is that the private insurers there are tightly regulated, and by law are NOT FOR PROFIT. Obviously, no such regulation is going to happen in the US with the current level of corporate corruption in Congress, so the only way to get corporate insurers to clean up their act is to force them to compete with a national non-profit public entity for their customer base. And then, if they still insist on being crooked bastards, they can lose ALL of their customers to the public option, and everybody wins (aside from the criminals)
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andym Donating Member (1000+ posts) Send PM | Profile | Ignore Wed Oct-28-09 01:53 PM
Response to Original message
2. I think it can lead to single payer or something like the European systems, especially if it
Edited on Wed Oct-28-09 02:24 PM by andym
1) passes
2) is open to all who want it
3) is tied to Medicare rates (eg Medicare+5)

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saracat Donating Member (1000+ posts) Send PM | Profile | Ignore Wed Oct-28-09 02:14 PM
Response to Reply #2
5. But that is not likely to happen. The house Bill doesn't even include that
and they aren't sure that will pass either.
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saracat Donating Member (1000+ posts) Send PM | Profile | Ignore Wed Oct-28-09 02:02 PM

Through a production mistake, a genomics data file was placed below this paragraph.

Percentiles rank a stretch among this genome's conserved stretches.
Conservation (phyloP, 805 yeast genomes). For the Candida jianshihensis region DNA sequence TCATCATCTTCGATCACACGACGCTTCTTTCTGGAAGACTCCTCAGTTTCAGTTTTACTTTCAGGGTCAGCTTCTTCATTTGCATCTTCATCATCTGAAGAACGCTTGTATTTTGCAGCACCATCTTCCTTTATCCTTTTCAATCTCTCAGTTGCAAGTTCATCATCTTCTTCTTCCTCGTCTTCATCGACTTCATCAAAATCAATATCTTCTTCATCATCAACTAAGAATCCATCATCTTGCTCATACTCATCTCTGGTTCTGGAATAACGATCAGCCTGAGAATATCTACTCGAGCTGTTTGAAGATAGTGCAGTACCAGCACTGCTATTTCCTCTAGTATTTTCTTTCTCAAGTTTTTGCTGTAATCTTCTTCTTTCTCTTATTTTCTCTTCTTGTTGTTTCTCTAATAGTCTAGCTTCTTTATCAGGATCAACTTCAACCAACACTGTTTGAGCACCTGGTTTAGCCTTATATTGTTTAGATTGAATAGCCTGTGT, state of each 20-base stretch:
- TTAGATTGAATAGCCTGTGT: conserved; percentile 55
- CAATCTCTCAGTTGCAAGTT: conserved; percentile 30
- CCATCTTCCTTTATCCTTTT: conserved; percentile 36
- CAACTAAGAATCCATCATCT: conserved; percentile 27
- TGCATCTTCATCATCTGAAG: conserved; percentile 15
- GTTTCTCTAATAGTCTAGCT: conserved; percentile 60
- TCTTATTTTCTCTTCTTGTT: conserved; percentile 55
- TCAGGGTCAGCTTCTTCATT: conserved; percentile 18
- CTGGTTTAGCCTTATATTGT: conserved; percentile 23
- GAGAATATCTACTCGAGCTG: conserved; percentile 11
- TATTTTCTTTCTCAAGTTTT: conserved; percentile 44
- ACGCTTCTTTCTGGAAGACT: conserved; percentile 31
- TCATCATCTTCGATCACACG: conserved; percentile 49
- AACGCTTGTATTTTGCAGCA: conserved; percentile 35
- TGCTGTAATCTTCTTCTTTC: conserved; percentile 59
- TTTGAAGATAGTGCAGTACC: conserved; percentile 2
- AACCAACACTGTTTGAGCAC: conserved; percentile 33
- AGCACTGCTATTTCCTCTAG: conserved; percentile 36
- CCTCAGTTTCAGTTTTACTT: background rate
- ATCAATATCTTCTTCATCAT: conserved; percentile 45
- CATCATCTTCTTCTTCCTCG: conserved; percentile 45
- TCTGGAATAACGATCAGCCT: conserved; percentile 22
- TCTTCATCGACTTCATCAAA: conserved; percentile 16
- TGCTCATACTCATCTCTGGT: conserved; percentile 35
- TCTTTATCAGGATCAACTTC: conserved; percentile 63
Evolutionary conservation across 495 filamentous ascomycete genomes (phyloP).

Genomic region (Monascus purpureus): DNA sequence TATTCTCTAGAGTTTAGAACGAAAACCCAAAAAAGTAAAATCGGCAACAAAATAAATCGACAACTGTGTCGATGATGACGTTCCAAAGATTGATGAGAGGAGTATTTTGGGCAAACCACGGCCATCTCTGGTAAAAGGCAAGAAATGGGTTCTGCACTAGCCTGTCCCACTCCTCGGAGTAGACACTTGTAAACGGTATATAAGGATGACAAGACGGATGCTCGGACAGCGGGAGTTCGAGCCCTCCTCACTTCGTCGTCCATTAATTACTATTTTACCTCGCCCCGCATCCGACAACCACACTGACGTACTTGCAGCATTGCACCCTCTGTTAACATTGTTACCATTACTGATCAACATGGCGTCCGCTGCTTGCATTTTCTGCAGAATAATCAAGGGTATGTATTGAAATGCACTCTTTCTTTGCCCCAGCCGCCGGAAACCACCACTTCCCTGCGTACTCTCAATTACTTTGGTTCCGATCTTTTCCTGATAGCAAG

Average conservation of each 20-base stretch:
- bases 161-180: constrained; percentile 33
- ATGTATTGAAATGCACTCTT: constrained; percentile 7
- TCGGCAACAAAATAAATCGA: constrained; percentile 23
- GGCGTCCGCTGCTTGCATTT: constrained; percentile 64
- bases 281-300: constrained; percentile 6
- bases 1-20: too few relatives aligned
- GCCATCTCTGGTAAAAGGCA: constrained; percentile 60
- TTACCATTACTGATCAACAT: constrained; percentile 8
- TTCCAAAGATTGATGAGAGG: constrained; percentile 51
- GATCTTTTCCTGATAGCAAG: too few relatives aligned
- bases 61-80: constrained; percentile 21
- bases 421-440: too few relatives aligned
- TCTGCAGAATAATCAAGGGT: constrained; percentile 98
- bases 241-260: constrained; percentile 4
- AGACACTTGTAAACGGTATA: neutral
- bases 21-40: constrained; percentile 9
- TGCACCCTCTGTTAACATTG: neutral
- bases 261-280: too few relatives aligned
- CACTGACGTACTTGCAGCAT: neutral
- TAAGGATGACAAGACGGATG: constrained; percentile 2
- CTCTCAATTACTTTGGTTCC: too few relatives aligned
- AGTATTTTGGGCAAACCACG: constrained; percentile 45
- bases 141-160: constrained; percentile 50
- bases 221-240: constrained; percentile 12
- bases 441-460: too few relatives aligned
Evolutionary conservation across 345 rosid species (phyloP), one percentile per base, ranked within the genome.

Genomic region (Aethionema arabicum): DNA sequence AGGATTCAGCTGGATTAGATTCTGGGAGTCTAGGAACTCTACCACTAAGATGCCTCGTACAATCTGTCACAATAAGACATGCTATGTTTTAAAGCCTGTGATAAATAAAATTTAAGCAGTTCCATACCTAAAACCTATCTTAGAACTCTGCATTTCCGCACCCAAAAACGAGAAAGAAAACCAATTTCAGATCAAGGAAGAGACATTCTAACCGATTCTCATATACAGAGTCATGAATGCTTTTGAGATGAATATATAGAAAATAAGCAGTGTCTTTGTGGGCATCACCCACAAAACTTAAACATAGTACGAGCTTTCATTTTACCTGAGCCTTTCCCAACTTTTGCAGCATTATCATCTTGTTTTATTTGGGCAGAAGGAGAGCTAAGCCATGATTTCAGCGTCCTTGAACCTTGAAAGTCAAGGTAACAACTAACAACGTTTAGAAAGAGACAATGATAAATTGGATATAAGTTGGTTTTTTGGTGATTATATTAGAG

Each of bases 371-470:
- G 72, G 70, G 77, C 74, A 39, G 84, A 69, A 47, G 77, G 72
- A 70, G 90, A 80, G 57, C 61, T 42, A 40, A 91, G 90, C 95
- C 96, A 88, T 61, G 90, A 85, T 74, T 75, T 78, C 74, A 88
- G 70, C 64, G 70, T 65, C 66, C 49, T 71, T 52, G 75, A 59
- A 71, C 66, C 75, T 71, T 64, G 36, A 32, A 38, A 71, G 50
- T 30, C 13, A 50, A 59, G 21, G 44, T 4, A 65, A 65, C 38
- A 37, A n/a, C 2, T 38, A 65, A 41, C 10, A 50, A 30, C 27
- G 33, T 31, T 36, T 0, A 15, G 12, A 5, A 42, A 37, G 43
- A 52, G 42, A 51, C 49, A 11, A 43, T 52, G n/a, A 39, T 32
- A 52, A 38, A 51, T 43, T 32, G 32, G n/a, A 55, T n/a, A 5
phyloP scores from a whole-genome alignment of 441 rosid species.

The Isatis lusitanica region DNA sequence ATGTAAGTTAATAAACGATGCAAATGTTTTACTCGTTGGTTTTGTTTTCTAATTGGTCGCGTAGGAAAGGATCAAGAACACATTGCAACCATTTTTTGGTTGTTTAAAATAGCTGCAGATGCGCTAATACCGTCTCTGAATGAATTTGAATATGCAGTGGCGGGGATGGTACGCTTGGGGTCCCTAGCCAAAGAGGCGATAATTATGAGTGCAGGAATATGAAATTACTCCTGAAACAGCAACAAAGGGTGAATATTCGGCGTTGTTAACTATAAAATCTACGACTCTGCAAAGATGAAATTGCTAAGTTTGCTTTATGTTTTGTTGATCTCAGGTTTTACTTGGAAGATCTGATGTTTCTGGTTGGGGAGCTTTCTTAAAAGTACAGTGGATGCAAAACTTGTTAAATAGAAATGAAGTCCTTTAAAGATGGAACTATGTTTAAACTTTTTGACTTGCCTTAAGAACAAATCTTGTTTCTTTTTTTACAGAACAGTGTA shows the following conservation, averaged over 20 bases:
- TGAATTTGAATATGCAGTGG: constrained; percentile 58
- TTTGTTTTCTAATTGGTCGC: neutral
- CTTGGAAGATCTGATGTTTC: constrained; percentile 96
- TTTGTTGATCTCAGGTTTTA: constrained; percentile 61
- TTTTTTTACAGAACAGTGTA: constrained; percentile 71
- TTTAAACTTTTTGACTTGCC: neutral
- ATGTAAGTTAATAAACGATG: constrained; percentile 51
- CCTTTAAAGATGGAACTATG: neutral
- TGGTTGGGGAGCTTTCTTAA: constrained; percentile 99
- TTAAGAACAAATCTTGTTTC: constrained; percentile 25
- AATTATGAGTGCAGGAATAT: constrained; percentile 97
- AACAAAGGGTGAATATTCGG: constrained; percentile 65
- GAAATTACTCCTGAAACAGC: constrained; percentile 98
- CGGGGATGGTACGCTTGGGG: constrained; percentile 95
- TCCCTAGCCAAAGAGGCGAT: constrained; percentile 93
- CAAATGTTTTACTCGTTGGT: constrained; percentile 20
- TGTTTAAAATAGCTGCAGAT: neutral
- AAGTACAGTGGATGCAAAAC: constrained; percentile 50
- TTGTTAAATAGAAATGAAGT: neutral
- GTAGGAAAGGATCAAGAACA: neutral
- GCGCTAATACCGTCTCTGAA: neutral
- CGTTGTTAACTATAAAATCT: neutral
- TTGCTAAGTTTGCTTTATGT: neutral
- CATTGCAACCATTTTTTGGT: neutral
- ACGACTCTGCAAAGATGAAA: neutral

Response to Original message
3.  Sorry. That is bs. With control of both houses and the WH there is NO reason not to offer universal
health care. NOW. They took single payer off the table immediately, because they want "bipartisanship" over what is best for the people. Bipartisanship is an illusion. it has been for years. The GOP passed everything they wanted without ever meeting with the Dems. We knew as soon as they indicated that they would NEVER endorse anything this administration proffered that GOP support did not matter. We could have gotten whatever we wanted without GOP support and we should have.
Instead, they are protecting there own re elections by catering to the GOP. They want to retain the majority regrdless of the cost to the people. A majority that does nothing to represnt us is worthless.

The propsols currently considered are nest to worthless, They don't cover enough people to drive insurance costs down or to be effectived.The tax the benfits ocf those who have employer insurance and place mandates on those who cannot choose the PO. They are obligatingv many to pay for something they are denied the use of. This is a set up for failure because for this to work, everyone has to be involved. That isthe only way to be competitive and containe. That is the way this was originally presented, When this fails, and it will, the Dems will be beat over the head with it and that is ezactly what the gOP will do. The opt out will further reduce the people who can participate and further reduce the numbers necessary for success, no matter holw bad the conditions may be in the individual states and this is what the GOP is counting on. And ther WILL be states that opt out.